“It pays to be pushy” says Rupert Street

I told off Di Masters for being
too pushy!

Di is Publicity Manager for Ashtead Choral Society, near Epsom, Surrey. It is to my shame that I criticised her because their last concert was a sell out. She was only doing her job.

. I asked her how they did it so she told me about 'Out of Africa'.

“How did you manage a sell-out in January when most people are recovering from Christmas, carols, Messiah and so on?

“Not really sure but I do think it's got to with working hard on the publicity to spread the word - we had people in the audience from North London!”

“Why should people come so far?”

“It was such a very different programme and such an exciting one that people were curious. It was an experience rather than just a concert. We were also lucky enough to have the composer's widow, Jane Fanshawe, with us for the afternoon rehearsal. She gave a talk about the African Sanctus in the evening.”

“So the choir felt good about it too?”

“Yes. Rather than dressing in our traditional red outfits, we wore shirts of the colours of the South African flag. The effect was absolutely amazing.”

“Is everything left up to you to do?”

No. I get a lot of help from choir members. We publicise in all kinds of different media. As well as approaching magazines and newspapers in and around the area, the Parish of Epsom were extremely helpful in giving us space in their newsletters”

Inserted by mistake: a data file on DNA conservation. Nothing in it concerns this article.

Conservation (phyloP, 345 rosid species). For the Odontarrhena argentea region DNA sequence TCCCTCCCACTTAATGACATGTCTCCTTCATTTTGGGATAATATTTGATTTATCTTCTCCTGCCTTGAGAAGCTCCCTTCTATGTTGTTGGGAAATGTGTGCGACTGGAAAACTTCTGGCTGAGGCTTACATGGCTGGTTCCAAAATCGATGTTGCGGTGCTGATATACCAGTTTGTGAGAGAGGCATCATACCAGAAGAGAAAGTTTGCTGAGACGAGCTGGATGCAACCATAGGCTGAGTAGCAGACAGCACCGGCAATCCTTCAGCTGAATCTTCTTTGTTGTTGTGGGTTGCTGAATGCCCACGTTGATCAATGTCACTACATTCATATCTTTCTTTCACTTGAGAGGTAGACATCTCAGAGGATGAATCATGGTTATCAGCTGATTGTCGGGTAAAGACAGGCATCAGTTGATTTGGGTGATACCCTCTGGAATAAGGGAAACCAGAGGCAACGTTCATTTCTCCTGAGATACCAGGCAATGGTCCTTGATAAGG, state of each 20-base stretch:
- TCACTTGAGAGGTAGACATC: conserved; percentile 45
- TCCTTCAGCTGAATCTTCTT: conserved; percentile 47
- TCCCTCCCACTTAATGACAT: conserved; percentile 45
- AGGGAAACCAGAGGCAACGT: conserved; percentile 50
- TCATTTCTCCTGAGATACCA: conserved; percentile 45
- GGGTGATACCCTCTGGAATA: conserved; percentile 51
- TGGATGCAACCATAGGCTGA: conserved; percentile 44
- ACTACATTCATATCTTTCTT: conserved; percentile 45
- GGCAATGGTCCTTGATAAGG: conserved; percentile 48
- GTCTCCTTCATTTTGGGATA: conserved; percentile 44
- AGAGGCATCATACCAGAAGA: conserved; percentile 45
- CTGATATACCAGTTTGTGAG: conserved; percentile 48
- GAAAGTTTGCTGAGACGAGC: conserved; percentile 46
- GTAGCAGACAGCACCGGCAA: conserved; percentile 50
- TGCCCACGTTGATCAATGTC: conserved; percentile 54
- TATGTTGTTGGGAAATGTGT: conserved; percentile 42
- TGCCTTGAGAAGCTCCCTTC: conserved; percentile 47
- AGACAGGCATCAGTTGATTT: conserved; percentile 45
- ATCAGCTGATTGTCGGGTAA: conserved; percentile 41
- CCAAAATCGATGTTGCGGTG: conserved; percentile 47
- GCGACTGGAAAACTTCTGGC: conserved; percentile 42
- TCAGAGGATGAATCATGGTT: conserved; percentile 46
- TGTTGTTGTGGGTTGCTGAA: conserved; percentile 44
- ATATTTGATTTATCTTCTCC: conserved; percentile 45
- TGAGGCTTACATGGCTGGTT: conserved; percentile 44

“What did your Music Director, Paul Dodds, think of it all?”

“Paul was delighted. The musicians we had were superb; professional percussionists, African drumming ensemble from City of London Freemen’s School, Chris Hurn and Victoria Gater on African drums and balafon. He pushes us to the limits but always gets the best out of us.
Aren't we lucky?”

Di Masters talked with Rupert Street.
January 2011

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w280_ACS out of africa (3)perspective

Jane Fanshawe gave a talk about the African Sanctus in the evening.

Young people on the African drums are from City of London Freemen’s School, Ashtead